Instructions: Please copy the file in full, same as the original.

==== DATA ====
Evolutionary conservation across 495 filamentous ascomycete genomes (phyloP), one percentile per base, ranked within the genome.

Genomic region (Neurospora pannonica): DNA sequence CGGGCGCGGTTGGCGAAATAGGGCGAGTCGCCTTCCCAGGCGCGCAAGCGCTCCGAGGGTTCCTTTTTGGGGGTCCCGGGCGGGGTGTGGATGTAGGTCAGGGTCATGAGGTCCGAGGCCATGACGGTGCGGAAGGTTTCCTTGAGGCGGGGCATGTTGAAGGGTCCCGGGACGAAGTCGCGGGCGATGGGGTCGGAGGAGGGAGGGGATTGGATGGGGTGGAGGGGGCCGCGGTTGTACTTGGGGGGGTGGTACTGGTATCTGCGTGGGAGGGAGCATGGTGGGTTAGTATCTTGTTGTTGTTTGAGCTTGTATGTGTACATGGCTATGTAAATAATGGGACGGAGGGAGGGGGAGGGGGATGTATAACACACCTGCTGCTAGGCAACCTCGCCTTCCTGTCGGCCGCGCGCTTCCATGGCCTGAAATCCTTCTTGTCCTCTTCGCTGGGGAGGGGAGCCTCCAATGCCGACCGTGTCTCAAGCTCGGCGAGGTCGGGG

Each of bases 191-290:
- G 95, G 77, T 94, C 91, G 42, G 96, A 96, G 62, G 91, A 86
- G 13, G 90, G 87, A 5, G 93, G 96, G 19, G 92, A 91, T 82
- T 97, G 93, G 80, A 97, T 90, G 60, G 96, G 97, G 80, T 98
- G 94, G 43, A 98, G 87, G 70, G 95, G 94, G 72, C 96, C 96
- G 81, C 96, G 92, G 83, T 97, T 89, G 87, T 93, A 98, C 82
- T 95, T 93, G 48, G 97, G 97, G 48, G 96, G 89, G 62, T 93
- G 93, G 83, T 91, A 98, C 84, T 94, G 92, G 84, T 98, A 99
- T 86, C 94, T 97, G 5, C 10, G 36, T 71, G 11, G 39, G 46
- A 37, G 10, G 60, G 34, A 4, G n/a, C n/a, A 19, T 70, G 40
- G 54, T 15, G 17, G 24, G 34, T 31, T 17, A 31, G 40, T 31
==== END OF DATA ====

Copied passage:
Evolutionary conservation across 495 filamentous ascomycete genomes (phyloP), one percentile per base, ranked within the genome.

Genomic region (Neurospora pannonica): DNA sequence CGGGCGCGGTTGGCGAAATAGGGCGAGTCGCCTTCCCAGGCGCGCAAGCGCTCCGAGGGTTCCTTTTTGGGGGTCCCGGGCGGGGTGTGGATGTAGGTCAGGGTCATGAGGTCCGAGGCCATGACGGTGCGGAAGGTTTCCTTGAGGCGGGGCATGTTGAAGGGTCCCGGGACGAAGTCGCGGGCGATGGGGTCGGAGGAGGGAGGGGATTGGATGGGGTGGAGGGGGCCGCGGTTGTACTTGGGGGGGTGGTACTGGTATCTGCGTGGGAGGGAGCATGGTGGGTTAGTATCTTGTTGTTGTTTGAGCTTGTATGTGTACATGGCTATGTAAATAATGGGACGGAGGGAGGGGGAGGGGGATGTATAACACACCTGCTGCTAGGCAACCTCGCCTTCCTGTCGGCCGCGCGCTTCCATGGCCTGAAATCCTTCTTGTCCTCTTCGCTGGGGAGGGGAGCCTCCAATGCCGACCGTGTCTCAAGCTCGGCGAGGTCGGGG

Each of bases 191-290:
- G 95, G 77, T 94, C 91, G 42, G 96, A 96, G 62, G 91, A 86
- G 13, G 90, G 87, A 5, G 93, G 96, G 19, G 92, A 91, T 82
- T 97, G 93, G 80, A 97, T 90, G 60, G 96, G 97, G 80, T 98
- G 94, G 43, A 98, G 87, G 70, G 95, G 94, G 72, C 96, C 96
- G 81, C 96, G 92, G 83, T 97, T 89, G 87, T 93, A 98, C 82
- T 95, T 93, G 48, G 97, G 97, G 48, G 96, G 89, G 62, T 93
- G 93, G 83, T 91, A 98, C 84, T 94, G 92, G 84, T 98, A 99
- T 86, C 94, T 97, G 5, C 10, G 36, T 71, G 11, G 39, G 46
- A 37, G 10, G 60, G 34, A 4, G n/a, C n/a, A 19, T 70, G 40
- G 54, T 15, G 17, G 24, G 34, T 31, T 17, A 31, G 40, T 31